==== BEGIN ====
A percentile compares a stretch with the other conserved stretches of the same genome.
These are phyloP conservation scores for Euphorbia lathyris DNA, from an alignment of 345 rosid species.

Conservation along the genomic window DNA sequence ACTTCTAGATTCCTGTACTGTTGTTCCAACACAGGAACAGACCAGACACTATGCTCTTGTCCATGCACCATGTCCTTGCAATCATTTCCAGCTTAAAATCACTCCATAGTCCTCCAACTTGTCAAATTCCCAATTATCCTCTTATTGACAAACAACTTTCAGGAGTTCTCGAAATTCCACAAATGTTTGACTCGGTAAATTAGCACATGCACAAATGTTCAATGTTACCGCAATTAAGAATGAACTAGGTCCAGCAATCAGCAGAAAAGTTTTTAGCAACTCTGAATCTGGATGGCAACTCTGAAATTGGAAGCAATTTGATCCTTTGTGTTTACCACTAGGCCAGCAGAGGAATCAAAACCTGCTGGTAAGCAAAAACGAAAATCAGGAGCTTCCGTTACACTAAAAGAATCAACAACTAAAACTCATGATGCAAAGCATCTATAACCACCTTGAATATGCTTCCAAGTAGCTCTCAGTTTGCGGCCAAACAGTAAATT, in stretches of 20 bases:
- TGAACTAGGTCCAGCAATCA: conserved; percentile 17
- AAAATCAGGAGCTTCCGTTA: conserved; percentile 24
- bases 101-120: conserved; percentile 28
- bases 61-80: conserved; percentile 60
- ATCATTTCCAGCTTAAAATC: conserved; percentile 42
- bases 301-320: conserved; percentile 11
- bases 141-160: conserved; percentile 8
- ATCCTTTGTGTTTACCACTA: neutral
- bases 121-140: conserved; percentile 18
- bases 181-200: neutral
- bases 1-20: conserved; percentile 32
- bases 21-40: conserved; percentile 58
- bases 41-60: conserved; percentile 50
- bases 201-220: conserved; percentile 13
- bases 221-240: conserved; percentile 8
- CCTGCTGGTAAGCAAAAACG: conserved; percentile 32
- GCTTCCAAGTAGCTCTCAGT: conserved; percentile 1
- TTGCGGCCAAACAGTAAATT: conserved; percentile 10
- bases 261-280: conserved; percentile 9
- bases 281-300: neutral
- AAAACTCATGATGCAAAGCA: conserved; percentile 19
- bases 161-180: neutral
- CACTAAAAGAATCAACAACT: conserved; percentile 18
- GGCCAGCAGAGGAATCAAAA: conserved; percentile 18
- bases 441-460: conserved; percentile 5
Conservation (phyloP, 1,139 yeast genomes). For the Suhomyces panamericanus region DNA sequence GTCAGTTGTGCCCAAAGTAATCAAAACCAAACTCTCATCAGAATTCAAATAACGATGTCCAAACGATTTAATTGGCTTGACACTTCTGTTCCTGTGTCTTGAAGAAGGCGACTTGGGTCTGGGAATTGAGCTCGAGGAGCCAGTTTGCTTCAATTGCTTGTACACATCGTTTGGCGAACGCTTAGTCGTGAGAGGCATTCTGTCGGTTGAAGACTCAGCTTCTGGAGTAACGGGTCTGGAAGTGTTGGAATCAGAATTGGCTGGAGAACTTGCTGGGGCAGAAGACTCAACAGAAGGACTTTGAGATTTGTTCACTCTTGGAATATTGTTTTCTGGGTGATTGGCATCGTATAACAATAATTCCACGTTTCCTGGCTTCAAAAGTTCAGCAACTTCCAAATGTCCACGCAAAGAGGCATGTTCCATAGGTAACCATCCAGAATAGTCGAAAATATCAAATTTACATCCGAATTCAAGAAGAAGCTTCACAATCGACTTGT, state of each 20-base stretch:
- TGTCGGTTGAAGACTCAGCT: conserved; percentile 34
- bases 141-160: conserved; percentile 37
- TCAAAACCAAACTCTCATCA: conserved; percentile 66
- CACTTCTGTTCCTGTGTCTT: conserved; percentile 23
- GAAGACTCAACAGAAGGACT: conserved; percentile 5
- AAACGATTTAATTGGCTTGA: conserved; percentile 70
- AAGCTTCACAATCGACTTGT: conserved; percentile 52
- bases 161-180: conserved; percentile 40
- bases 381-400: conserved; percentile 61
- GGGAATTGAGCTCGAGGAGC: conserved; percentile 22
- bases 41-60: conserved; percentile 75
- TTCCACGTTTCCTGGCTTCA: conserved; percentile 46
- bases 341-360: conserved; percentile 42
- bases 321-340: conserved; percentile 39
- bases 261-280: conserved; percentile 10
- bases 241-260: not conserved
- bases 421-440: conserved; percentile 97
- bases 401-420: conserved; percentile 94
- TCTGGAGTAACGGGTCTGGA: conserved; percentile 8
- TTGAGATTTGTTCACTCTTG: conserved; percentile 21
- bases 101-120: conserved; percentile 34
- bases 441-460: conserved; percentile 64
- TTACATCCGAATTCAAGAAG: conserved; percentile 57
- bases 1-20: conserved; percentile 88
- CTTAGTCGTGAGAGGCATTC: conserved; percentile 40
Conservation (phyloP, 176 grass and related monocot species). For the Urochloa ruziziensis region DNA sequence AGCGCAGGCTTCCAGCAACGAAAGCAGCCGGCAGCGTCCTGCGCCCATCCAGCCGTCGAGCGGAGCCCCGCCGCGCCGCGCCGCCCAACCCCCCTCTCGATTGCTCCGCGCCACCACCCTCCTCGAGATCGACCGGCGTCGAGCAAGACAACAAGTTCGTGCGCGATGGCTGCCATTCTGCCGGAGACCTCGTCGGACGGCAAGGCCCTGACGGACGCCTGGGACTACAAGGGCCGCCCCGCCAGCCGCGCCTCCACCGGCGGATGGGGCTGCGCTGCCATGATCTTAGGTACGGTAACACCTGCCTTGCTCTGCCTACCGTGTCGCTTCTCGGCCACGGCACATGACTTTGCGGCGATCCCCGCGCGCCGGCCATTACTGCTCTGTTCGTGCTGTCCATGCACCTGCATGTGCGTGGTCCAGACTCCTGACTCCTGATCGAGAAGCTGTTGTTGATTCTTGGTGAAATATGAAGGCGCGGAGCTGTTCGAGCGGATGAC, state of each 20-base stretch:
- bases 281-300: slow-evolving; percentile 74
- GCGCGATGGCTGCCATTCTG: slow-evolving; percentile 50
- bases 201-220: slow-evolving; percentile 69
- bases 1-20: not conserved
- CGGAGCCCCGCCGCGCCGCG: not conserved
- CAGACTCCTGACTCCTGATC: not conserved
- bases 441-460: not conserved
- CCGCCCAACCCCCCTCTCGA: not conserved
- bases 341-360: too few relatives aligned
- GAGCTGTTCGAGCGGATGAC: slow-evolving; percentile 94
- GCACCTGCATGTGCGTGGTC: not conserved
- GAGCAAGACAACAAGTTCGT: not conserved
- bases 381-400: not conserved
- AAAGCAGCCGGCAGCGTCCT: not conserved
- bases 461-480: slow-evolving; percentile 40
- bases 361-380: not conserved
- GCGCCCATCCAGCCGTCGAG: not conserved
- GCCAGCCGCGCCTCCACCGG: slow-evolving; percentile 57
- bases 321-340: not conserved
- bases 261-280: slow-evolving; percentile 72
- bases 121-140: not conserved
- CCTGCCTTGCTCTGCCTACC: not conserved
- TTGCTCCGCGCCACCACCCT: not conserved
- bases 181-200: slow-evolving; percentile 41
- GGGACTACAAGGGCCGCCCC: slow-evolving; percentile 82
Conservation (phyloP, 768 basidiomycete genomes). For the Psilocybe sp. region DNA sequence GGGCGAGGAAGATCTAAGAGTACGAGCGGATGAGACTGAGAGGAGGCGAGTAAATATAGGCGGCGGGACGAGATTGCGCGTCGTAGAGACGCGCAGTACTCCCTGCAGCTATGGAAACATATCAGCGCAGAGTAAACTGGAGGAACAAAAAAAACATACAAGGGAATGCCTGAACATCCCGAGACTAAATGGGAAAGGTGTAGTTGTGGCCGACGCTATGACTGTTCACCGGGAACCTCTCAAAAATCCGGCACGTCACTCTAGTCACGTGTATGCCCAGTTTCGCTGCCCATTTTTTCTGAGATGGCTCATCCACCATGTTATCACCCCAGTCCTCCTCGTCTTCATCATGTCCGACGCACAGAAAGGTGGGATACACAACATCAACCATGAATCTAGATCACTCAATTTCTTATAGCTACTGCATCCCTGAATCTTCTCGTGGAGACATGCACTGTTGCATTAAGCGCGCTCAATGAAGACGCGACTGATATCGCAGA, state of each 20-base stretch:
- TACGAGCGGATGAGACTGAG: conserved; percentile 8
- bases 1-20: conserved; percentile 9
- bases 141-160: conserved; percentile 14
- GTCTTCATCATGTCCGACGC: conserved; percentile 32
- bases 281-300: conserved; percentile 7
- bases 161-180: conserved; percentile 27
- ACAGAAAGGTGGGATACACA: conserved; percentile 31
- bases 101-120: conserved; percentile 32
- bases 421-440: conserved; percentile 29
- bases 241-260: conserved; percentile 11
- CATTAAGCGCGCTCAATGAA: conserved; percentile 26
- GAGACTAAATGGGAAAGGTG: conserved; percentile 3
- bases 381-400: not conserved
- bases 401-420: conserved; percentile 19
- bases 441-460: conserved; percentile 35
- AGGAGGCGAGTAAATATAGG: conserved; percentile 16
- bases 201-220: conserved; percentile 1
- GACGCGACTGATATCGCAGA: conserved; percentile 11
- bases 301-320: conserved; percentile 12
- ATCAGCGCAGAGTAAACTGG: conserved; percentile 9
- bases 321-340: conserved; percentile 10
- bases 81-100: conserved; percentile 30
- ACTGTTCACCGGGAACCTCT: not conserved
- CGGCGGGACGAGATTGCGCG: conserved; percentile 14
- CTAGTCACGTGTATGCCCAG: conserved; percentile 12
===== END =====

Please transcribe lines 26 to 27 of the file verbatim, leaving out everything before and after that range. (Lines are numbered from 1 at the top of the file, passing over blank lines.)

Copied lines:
- CACTAAAAGAATCAACAACT: conserved; percentile 18
- GGCCAGCAGAGGAATCAAAA: conserved; percentile 18